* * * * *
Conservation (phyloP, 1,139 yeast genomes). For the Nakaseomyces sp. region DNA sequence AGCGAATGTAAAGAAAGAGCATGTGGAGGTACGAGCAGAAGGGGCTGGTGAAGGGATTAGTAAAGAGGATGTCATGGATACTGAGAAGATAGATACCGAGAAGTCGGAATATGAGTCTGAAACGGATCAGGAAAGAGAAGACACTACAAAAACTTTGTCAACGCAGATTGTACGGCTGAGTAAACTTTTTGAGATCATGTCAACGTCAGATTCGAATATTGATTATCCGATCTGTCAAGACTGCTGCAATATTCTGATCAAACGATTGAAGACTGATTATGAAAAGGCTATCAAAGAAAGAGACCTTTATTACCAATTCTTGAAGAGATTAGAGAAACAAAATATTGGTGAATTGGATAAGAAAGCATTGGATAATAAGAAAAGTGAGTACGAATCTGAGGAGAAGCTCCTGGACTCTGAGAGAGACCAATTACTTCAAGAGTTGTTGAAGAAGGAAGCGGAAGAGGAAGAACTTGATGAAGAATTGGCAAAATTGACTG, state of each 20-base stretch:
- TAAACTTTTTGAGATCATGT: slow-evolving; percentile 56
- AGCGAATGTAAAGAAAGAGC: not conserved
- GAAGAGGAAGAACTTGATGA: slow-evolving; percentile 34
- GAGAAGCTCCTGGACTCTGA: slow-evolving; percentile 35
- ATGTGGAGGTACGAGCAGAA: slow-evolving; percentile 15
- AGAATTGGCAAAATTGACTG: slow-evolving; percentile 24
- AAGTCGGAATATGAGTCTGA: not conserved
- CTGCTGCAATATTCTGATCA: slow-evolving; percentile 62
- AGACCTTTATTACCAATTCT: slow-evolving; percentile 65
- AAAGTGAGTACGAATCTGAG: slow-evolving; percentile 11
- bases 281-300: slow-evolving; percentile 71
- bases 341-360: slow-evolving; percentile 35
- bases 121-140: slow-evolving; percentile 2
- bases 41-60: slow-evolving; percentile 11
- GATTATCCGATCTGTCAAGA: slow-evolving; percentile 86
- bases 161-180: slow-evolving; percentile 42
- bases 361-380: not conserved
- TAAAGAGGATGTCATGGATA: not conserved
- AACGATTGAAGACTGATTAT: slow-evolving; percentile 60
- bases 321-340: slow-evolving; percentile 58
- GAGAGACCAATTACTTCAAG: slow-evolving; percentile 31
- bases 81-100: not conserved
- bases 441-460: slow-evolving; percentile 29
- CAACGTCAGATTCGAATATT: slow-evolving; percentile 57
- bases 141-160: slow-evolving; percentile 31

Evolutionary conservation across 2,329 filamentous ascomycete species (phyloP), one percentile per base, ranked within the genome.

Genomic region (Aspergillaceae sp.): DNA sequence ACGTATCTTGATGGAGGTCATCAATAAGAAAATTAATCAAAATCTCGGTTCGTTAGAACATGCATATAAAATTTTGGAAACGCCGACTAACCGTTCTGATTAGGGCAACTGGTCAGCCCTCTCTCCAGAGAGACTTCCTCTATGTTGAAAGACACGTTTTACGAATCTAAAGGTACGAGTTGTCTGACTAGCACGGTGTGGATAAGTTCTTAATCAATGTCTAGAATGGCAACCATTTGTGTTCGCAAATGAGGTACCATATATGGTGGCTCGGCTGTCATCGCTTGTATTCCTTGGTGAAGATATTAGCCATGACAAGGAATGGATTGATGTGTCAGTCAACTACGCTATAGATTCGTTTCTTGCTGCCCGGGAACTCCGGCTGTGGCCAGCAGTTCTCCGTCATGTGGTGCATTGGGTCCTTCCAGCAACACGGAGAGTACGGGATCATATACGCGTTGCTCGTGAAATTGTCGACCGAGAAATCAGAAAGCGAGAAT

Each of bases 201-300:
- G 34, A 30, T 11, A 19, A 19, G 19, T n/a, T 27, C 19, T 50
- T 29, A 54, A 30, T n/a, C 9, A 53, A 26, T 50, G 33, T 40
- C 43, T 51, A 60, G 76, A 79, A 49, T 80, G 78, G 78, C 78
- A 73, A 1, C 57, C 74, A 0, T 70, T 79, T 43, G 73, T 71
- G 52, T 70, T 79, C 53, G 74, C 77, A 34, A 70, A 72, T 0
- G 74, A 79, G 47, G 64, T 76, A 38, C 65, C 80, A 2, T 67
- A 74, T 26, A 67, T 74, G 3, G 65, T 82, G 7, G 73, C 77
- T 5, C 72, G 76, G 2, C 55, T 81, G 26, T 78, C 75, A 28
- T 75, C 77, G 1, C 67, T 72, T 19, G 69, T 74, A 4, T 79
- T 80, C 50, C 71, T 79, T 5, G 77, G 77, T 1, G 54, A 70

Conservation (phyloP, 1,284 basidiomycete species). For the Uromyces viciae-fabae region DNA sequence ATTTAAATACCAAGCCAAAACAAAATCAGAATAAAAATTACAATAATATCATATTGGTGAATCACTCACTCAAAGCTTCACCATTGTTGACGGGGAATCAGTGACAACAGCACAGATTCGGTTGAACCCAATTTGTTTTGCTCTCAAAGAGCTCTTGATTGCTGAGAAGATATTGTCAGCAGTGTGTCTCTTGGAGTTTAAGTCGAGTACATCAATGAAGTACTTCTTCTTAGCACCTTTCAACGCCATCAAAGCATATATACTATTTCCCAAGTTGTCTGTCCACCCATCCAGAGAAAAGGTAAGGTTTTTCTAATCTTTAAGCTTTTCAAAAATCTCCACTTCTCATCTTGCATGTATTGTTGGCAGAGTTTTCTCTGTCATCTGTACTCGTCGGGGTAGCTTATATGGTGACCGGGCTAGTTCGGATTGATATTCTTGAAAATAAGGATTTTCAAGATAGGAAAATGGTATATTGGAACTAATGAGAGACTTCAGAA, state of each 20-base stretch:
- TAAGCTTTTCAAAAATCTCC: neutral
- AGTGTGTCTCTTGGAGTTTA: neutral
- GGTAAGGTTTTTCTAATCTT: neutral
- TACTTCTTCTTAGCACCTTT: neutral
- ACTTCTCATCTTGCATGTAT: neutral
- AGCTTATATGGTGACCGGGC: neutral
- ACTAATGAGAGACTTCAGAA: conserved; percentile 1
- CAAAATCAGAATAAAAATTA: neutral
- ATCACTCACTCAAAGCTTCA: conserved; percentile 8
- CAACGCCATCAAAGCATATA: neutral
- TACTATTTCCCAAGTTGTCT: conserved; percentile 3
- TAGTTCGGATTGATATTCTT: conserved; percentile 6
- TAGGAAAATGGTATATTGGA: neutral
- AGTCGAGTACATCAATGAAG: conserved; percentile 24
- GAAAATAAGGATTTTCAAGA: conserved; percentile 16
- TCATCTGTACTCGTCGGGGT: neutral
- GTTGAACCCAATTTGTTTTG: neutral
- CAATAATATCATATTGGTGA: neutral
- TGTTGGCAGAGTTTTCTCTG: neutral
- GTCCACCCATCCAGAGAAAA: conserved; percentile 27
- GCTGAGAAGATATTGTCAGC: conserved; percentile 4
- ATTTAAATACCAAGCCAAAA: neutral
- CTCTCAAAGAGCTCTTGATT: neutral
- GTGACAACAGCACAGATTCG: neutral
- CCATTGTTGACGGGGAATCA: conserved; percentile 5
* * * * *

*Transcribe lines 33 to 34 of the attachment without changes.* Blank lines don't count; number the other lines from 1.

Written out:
- A 73, A 1, C 57, C 74, A 0, T 70, T 79, T 43, G 73, T 71
- G 52, T 70, T 79, C 53, G 74, C 77, A 34, A 70, A 72, T 0